Immigration Controls Fail When People Can Walk Across the Border

Well-managed immigration is hugely important to the success of Canada, and even more so to the viability of the Atlantic provinces.

After an exceptional year in 2016, due in part to Syrian refugees, we have had 2,340 immigrants in the first half of 2017. This is good but needs to be better.

The Atlantic Immigration Pilot Program, launched this year, will allow Nova Scotia up to 790 additional immigrants, plus families. There are more than 160 employers who have been certified as needing workers that cannot be found in Canada.

More than 60 candidates have already accepted job offers, most in the high-skilled category. Even better, half of them are finding positions outside of Halifax.

As this example shows, both the numbers and the qualifications of new immigrants are tightly managed.

Canada also takes refugees. In almost all cases these must arrive by plane, having been pre-screened for eligibility based on the risk of persecution in their home country. The numbers are limited, simply by limiting the resources available to do that pre-screening.

Sometimes we make an extra effort. It took a year longer than promised, but by the end of 2016 we had received 25,000 government-supported Syrian refugees, together with 15,000 who were privately sponsored.

The box having been ticked on that promise, and the photo-ops having been recorded, the government abruptly reverted to its usual glacial pace, even though there are still millions in need in the Middle East and elsewhere.

Canada has land borders with only one country. That has enabled Canada’s system for refugees and other immigrants to carefully select who gets to come here. Until now.

The Trump administration has been visibly hostile to immigrants, particularly from Muslim countries. That prompted a trickle of Muslims to begin crossing into Canada at unofficial crossing points last winter, mostly in Manitoba and Quebec.

The Americans admitted and granted temporary protected status to 60,000 Haitians after the devastating earthquake in 2010. Now they are warning the Haitians that they will be deported if they don’t leave by January.

The winter trickle has become a summer flood with upwards of 150 a day, mostly Haitians, crossing illegally into Quebec. That is not all. The temporary protected status for 86,000 Hondurans and 260,000 El Salvadorans also expires early next year.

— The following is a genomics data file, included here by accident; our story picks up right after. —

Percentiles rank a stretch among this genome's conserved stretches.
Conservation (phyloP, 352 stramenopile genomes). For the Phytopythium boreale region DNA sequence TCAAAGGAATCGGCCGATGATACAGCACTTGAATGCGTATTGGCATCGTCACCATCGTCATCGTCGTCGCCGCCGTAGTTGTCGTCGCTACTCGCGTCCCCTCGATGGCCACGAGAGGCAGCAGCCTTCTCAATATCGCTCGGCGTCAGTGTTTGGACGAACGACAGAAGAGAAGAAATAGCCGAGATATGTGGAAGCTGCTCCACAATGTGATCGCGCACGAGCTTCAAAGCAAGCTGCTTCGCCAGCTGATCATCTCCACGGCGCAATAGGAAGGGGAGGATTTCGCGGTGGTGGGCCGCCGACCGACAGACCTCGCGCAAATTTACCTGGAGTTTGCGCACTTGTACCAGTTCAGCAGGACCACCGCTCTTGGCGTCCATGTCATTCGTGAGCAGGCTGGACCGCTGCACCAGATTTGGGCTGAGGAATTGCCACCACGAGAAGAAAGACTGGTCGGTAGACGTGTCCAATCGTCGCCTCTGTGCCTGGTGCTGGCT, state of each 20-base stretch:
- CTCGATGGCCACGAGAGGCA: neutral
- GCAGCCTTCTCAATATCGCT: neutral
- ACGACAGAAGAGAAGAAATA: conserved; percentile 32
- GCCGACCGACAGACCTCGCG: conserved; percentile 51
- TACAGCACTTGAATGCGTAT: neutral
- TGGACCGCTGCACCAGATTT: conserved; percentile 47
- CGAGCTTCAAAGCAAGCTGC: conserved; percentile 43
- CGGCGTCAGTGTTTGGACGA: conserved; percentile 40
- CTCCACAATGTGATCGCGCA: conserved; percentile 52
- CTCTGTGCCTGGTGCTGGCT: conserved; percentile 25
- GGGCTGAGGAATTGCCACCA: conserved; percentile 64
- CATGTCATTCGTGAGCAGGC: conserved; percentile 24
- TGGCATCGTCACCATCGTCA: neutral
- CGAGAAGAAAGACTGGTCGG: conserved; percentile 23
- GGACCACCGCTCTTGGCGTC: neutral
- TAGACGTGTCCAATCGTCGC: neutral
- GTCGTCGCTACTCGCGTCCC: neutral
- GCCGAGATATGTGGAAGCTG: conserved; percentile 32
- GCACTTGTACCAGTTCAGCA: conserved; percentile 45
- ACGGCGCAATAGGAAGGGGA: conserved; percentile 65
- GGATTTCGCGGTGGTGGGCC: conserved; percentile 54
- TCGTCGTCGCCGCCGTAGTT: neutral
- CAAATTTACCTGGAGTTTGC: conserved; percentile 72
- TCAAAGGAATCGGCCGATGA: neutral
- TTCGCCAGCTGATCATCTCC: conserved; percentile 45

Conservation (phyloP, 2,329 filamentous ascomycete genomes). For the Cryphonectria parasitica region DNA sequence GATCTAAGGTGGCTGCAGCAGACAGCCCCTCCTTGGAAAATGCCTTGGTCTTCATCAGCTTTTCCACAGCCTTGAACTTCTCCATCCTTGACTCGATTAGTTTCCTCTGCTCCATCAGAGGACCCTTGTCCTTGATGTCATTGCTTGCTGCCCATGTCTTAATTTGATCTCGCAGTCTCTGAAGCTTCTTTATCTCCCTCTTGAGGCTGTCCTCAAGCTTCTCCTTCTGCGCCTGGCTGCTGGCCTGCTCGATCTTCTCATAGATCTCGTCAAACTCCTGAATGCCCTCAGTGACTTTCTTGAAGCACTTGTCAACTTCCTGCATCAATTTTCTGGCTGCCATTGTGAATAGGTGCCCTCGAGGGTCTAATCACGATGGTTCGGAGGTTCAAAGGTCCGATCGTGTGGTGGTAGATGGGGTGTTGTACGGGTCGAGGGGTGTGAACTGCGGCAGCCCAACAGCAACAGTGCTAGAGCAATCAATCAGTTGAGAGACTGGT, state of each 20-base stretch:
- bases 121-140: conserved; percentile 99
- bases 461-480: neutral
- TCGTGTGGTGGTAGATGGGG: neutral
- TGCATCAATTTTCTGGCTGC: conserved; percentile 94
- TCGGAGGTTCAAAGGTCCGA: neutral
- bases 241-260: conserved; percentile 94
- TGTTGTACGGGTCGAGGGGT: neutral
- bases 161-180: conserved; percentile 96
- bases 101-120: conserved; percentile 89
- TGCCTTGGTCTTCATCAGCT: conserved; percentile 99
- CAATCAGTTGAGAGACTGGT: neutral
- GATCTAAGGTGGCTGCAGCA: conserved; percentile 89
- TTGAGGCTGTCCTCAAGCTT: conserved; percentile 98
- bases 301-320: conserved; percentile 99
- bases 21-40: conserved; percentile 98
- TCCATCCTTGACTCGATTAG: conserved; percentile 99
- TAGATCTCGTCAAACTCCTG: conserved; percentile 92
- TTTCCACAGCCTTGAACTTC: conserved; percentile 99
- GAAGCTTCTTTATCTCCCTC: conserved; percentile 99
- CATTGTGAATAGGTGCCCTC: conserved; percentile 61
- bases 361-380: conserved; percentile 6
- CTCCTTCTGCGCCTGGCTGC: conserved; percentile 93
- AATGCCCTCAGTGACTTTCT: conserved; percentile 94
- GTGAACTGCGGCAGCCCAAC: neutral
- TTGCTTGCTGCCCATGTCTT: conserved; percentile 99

Trump’s fulminations against illegal Mexican immigrants could multiply those numbers tenfold.

With proper screening, none of these are likely to represent a security risk to Canada. But they are economic migrants hoping for better job prospects than are available in their home countries. They are not refugees fleeing systematic oppression. Nor do they necessarily have the skills needed by our economy.

If applying from outside the country, most would be unlikely to qualify as refugees or for any of our regular immigration programs, and they would be required to wait in line if they did.

Canada is a generous but selective receiver of immigrants, planning to take 300,000 this year. Most Canadians are supportive. But that support will be at risk if the carefully controlled system is breached.

Germany extended a generous welcome to Syrians and others until it was overwhelmed by close to a million arrivals in less than a year. Attitudes quickly hardened.

On the present course, we will be giving priority processing to the illegal border crossers while excluding from consideration millions of Syrians, Sudanese, and others who are at much greater personal risk.

In January, Justin Trudeau tweeted: “To those fleeing persecution, terror & war, Canadians will welcome you, regardless of your faith. Diversity is our strength.”

These are nice sentiments, but at the same time the government reduced the quota for refugees in 2017 by almost 50%. That is easy to do when the only way to get here is by plane.

But if there is both a perceived need to escape the United States, and the opportunity to walk across the border into Canada, it becomes impossible to control numbers.

Some people were willing to cross illegally during the depths of a Manitoba winter. It is then no surprise that far more are willing to come in tee-shirt weather. The government should have seen this coming.

At 150 per day we will receive over 50,000 unplanned-for immigrants in a year. It might slow after the current rush, but it might go much higher. Quebec’s Minister of Immigration says they are coping, but the system could soon be overwhelmed.

The federal Liberals need a contingency plan for turning back or sending back economic migrants walking into Canada illegally. We otherwise risk losing the popular support for an immigration program that is important to our future, while further reducing the chances for legitimate refugees to reach our shores.

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